Electronics recycling fee increase could be coming to Ontario

Just over eight months after Ontario Electronic Stewardship (OES) launched its electronics recycling fee program, the organization is re-examining its fee structure in a move that could lead to higher fees on certain electronic devices purchased in the province of Ontario.

While reviews of the fee structures will be standard practice periodically, the review comes against the backdrop of the OES, which operates the e-waste recycling program on a break-even basis, having underestimated laptop sales and overestimated desktop sales in its budget forecasts. With desktops incurring a levy of $13.44 and notebooks just $2.14, that has left the OES with a potential revenue shortfall.

OES executive director Carol Hochu told CDN that the organization is currently in the process of reviewing its fee structure to see if it has the methodology correct, and it does have the ability to tweak the numbers without government approval as long as it’s not a material change to the program.

“The pace of technology change has had an impact on our revenues. We made certain assumptions of this many portables versus this many desktops, and we’re finding sales of portables up quite a bit with desktops dropping,” said Hochu. “It’s had a material impact on our revenues.”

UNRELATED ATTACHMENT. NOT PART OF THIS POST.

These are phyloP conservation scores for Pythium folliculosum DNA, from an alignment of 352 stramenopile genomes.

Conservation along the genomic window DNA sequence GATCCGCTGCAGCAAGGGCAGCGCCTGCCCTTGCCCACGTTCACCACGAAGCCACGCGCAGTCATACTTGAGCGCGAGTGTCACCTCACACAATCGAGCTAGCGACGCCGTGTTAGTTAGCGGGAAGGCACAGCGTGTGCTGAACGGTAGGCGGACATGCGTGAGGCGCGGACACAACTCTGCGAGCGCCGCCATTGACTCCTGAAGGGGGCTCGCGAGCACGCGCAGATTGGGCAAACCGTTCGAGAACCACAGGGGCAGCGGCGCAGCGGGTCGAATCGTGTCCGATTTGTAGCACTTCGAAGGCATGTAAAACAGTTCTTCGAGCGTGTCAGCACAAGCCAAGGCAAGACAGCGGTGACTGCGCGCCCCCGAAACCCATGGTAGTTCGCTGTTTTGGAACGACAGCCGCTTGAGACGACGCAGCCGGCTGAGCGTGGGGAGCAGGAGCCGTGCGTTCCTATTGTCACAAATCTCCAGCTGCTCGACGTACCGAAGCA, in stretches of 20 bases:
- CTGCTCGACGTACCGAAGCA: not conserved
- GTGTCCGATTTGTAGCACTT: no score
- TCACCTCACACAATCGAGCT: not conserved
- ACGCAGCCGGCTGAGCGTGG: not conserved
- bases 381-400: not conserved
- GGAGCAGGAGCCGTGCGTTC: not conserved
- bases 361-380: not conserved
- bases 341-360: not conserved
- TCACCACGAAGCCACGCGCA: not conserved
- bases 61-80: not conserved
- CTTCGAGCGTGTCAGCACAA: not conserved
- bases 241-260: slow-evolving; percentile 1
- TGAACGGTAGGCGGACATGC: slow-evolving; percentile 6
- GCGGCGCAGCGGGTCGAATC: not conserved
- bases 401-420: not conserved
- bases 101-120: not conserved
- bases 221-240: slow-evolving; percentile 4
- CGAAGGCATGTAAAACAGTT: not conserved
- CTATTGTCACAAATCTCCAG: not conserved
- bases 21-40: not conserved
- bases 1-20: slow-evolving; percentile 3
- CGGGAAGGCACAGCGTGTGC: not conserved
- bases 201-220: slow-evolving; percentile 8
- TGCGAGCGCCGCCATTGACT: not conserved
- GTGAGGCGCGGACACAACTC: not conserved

That’s backed up by Canadian client PC market figures from analyst firm IDC Canada. For Q2, IDC reported a 9.9 per cent increase in portables shipped, while desktop shipments dropped by 36.8 per cent over the year-ago quarter.

Hochu said the OES plans to communicate with its stewards (the first importers of electronics responsible for collecting and remitting the fees) as soon as possible, either by Webinar or memo, to outline the situation, propose new fees, and invite feedback. Knowing that December is a busy time for the industry, she said late December or early January is the likely timeline for consultation. Any new fee structure would go into force for April 1st, 2010.

Frank Haid, vice-president, sales for distributor Tech Data Canada, said they haven’t hears about changes to the fee structure from the OES yet, but he added such a move would make sense.

“I can certainly understand how they’d underestimate. I’d take that to be the netbook phenomenon, as they’ve certainly been flying off the shelves and skewing the numbers,” said Haid. “It makes some sense they’d adjust accordingly.”

Tech Data Canada controller Daryl Rosien, who has led the distributor’s efforts to keep its partners up to speed on the program, said other provinces with e-waste programs have adjusted their fee structures recently, and while notebook fees may have been tweaked slightly upward, overall most fees have actually gone down.

“(The portable fee) is a relatively small amount (of the purchase price), so even if it were to double I’m not sure it would have a huge impact,” said Rosien. “Presumably the cost is passed on to the end-user, and if the end-user pays $5 more for a laptop I don’t think it will be a big difference.”